McENERY: Curt, I think you are right on. I think the focus right now is on reading images. But there is equally as much benefit, if not more, in logistics processes around what we do. Getting back to what the report is and what information we are providing to the healthcare system, these systems could be an assistant to the radiologist. I mean, I suspect the radiologist doesn’t comment inappropriately on a finding because he or she intended to. But AI systems can help make sure the information the radiologist is providing is pertinent and complete to the clinical problem and clinical presentation, providing what the clinician needs from the radiologist.

RBJ: Overall, how sanguine—or wary—do you feel about the continuing evolution of the radiology-IT relationship heading into the next three to five years?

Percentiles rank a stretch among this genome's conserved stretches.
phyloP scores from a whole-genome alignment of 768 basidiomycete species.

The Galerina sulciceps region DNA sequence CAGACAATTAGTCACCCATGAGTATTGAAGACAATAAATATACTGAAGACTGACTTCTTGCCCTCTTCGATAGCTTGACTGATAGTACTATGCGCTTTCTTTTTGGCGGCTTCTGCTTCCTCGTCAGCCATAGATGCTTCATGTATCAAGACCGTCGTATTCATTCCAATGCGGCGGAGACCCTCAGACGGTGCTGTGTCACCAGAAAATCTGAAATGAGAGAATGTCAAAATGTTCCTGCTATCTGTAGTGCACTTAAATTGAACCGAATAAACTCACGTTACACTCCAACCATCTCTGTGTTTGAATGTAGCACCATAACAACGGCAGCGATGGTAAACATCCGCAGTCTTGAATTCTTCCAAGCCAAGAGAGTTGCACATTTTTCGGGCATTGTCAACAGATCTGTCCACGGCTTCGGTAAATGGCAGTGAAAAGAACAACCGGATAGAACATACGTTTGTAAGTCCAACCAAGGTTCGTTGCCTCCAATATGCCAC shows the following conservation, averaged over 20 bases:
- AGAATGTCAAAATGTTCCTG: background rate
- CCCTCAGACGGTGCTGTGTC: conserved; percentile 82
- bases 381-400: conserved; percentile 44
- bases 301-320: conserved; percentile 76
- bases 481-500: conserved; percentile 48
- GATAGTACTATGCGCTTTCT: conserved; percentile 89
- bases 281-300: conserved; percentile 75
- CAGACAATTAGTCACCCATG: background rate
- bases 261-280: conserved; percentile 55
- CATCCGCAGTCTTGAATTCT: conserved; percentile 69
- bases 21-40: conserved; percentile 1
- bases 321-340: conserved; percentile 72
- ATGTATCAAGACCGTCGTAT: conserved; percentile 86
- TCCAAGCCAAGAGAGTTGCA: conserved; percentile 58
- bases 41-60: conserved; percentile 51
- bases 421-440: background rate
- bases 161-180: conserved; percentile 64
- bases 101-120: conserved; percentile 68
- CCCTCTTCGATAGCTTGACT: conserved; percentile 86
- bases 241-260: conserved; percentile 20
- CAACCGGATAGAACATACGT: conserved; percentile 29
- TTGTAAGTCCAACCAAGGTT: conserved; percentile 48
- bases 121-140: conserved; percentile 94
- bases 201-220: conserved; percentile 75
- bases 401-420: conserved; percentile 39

ALKASAB: I am optimistic about where we are going. I think radiology itself is in a position now where what we are focusing more on a forward-looking vision than on looking backward. I think we have let some of our older technologies merge with the broader needs of the enterprise healthcare system. For example, the functionalities of the RIS have now been folded into the EHR. But we are looking at how we can shape what we are providing—the nature of the radiologist’s actual work product and the practice of radiology—to incorporate new tools and a more data- and evidence-driven mode of reporting into our work. And we are trying to help work with the vendors to create the solutions that are going to enable us to fulfill the promise of that vision.

BRINK: Radiology has long been regarded as a technology innovator, developing creative solutions that really show our ability to be system integrators and provide system solutions. Because of that, I think the future is bright. We bring to the table a rich history and tradition of innovating in the space. As long as we remain open-minded about solutions that serve the enterprise as well as our department, I think we will continue to play an important and forward-thinking role in the radiology-IT relationship going forward.